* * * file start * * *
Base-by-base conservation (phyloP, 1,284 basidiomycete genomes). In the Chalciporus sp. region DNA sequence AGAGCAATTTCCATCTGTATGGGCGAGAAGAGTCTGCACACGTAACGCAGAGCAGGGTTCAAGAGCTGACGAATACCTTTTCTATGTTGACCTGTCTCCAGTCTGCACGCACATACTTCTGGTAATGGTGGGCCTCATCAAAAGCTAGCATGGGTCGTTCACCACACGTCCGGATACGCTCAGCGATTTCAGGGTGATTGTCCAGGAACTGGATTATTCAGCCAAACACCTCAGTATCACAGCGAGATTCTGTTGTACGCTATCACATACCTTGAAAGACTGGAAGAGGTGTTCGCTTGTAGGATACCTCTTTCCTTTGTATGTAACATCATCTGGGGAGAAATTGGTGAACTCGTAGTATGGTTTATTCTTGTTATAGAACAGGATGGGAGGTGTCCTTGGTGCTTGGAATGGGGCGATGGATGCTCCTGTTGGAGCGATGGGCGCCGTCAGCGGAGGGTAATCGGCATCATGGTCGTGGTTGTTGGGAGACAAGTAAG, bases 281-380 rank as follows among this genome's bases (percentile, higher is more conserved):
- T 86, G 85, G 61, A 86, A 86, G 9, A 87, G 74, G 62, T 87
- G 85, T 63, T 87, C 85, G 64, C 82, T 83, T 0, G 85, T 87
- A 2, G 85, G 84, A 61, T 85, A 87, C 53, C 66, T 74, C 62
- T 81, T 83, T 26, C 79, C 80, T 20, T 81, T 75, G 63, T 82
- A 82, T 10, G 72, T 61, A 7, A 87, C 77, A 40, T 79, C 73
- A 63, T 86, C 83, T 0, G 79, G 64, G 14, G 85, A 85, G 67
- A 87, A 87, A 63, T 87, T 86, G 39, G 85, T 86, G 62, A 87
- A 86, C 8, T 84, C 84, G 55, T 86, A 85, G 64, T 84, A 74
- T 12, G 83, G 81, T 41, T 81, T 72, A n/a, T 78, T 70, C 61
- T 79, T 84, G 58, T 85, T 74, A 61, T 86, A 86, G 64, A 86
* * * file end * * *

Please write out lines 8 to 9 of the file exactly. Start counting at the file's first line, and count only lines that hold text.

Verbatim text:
- A 87, A 87, A 63, T 87, T 86, G 39, G 85, T 86, G 62, A 87
- A 86, C 8, T 84, C 84, G 55, T 86, A 85, G 64, T 84, A 74